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Ancient and modern

The Magna Carta was hopelessly behind the times

The Greeks and Romans got there first, obviously

7 February 2015

9:00 AM

7 February 2015

9:00 AM

Important as the Magna Carta (ad 1215) has been as a founding myth for everything we hold dear about law and liberty, it was already hopelessly behind the times. Greeks and Romans had got there long before.

Our political system derives from monarchs advised by a private council: first, the Anglo-Saxon ‘Witan’, and from 1066 the Norman curia regis, ‘king’s court’, the origin of parliament in the 13th century. The Athenians had established, 1,700 years earlier, the principle that all law be made, and all office held in rotation, by private citizens (the demos), when they developed the world’s first and last democracy, with its ‘equality of speech’ (isêgoria) and equality before the law (isonomia). Greek passion for independence and contempt for monarchy are well exemplified by the advice which (according to Herodotus) the Spartan Demaratus offered the Persian king Xerxes during his invasion of Greece in 481 bc: ‘It is thanks to the power of the law that Greeks have protected themselves against despotism… so they are free but not in all respects: their despot is the law. They stand in secret awe of that far more than they do of you.’ Aristotle (4th century bc) theorised at length about different types of constitution, distinguishing the monarchos from the turannos by the extent to which they allowed citizens to be free agents and acted out of self-interest.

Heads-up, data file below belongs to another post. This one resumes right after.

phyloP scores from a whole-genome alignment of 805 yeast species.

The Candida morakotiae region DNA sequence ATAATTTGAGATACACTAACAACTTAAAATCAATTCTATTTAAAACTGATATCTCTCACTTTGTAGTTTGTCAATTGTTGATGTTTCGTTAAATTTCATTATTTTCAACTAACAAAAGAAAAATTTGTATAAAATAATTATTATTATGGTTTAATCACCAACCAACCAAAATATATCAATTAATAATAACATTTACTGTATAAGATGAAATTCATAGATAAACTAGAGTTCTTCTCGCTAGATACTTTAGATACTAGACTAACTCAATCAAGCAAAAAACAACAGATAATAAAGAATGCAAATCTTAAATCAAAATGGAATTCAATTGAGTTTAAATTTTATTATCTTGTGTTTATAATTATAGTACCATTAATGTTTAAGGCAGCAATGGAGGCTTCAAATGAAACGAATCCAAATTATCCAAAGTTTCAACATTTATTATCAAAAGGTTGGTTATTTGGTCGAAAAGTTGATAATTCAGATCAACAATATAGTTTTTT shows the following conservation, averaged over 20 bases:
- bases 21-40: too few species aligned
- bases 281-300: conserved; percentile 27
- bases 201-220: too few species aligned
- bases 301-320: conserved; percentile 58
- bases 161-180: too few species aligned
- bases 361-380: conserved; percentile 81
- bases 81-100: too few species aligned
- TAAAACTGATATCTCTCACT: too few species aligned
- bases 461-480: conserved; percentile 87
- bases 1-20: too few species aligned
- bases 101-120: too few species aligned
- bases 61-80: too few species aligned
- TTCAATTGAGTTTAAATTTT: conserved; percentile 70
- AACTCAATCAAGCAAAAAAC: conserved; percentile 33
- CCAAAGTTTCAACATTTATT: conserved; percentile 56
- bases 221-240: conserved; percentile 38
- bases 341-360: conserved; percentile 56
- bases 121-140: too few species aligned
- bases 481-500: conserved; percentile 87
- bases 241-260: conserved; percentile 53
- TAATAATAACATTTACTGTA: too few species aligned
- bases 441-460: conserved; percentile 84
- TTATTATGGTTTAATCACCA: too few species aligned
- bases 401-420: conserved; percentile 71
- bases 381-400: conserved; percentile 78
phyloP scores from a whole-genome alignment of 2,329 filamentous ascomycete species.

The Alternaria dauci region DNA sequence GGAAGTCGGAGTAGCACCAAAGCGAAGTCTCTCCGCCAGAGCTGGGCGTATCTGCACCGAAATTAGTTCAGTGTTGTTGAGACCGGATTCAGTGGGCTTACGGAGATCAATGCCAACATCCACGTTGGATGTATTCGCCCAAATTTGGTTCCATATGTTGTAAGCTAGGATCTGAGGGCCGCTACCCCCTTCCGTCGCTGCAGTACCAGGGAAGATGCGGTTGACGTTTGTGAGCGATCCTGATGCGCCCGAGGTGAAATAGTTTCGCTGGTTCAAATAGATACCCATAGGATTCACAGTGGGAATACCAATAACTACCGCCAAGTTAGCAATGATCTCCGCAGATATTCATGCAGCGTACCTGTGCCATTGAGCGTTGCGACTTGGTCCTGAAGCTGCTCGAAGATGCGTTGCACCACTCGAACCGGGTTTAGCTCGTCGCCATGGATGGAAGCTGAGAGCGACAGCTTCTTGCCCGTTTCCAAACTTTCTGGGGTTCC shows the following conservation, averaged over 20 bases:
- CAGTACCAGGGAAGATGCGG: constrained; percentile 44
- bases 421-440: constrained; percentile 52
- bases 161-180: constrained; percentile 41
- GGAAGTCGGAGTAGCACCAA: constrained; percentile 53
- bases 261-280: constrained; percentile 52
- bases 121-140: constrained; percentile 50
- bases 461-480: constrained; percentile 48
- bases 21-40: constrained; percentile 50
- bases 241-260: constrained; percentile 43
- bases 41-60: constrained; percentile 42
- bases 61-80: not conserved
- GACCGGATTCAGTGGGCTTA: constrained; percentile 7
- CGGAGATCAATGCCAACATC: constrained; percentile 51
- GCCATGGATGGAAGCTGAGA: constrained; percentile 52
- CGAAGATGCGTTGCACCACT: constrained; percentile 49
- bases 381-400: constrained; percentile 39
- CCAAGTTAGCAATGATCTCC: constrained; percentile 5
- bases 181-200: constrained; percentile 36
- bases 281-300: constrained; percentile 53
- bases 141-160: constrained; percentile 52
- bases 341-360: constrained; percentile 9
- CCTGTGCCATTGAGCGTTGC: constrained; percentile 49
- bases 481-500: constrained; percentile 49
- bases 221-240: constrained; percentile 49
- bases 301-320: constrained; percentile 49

When kings ruled Rome (traditionally from 753–509 bc), they were advised by a council of elders, who transmuted into the senate when Rome threw out the kings and became a republic. Within 50 years the common people had their own assembly and a right to veto senate business, and a law code had been established dealing with community and individual relationships. In his On Laws (1st century bc), the statesman Cicero asserted the principle that the state, though invested with authority, should understand the limits of its power, and the citizens the extent of their obligations to obey it.

In the UK in 1918, all males (and females) finally got the vote. Inch by painful inch, we are getting there.


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